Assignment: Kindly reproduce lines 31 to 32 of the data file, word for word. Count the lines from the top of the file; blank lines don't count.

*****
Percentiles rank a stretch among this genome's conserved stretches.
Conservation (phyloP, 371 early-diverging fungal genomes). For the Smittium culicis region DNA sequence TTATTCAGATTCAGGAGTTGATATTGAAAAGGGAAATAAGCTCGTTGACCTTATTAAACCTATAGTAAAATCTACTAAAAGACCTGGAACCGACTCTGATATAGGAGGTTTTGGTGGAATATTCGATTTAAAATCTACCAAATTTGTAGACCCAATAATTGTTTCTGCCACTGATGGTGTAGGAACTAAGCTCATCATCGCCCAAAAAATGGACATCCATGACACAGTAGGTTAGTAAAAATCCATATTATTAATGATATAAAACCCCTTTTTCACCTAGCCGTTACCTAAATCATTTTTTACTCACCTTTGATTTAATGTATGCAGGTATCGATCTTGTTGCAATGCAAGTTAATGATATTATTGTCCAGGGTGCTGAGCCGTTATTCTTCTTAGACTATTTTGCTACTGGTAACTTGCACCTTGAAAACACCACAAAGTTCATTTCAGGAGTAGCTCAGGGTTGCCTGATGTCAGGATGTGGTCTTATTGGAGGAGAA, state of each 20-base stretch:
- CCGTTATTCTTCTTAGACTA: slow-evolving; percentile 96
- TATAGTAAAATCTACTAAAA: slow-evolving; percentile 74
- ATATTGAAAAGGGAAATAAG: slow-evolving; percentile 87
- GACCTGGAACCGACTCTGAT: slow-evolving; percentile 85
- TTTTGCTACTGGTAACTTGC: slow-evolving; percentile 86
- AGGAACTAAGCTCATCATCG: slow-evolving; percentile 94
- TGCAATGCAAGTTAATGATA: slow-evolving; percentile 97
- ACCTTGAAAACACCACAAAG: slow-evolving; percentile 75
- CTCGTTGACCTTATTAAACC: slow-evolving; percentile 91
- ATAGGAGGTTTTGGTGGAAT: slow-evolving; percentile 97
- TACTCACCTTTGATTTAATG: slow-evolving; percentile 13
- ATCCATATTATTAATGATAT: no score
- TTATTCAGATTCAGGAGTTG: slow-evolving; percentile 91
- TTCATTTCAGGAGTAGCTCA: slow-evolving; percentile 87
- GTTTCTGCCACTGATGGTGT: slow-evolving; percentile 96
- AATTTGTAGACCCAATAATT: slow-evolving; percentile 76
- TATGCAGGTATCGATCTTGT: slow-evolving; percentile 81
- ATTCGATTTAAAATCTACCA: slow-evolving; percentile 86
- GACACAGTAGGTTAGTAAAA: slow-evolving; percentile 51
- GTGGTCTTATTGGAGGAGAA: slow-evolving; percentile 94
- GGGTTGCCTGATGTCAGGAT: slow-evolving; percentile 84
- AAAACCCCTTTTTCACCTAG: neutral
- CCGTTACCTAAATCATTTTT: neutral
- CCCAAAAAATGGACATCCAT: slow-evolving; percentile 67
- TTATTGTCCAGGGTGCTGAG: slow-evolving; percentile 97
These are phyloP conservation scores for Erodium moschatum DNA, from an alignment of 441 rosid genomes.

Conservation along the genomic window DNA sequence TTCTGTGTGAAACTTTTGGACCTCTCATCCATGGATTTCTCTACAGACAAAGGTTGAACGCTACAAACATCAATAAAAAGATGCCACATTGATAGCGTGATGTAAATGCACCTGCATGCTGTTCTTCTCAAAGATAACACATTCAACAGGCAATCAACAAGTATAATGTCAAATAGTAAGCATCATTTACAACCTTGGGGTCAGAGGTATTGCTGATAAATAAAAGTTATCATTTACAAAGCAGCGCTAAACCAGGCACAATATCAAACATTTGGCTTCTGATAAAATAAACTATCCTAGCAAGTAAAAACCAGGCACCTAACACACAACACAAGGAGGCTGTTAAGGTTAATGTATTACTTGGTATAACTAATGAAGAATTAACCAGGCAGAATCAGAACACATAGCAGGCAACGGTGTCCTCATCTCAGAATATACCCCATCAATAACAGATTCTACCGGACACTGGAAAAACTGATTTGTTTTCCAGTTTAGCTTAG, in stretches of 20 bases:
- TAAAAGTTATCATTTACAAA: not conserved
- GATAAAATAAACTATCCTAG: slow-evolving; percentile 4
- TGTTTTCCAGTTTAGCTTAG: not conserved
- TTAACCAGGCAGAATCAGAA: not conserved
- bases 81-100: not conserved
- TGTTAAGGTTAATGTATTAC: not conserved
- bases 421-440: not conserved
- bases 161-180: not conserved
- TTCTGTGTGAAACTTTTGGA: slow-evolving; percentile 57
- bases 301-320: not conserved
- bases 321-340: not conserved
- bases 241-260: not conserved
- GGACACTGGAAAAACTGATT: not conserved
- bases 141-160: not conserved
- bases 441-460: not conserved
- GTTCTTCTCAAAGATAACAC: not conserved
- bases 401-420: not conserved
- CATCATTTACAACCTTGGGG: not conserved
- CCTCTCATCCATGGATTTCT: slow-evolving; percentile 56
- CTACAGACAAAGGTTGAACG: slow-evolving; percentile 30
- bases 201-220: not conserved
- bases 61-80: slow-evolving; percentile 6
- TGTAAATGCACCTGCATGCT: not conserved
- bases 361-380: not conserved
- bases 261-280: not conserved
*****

- GATAAAATAAACTATCCTAG: slow-evolving; percentile 4
- TGTTTTCCAGTTTAGCTTAG: not conserved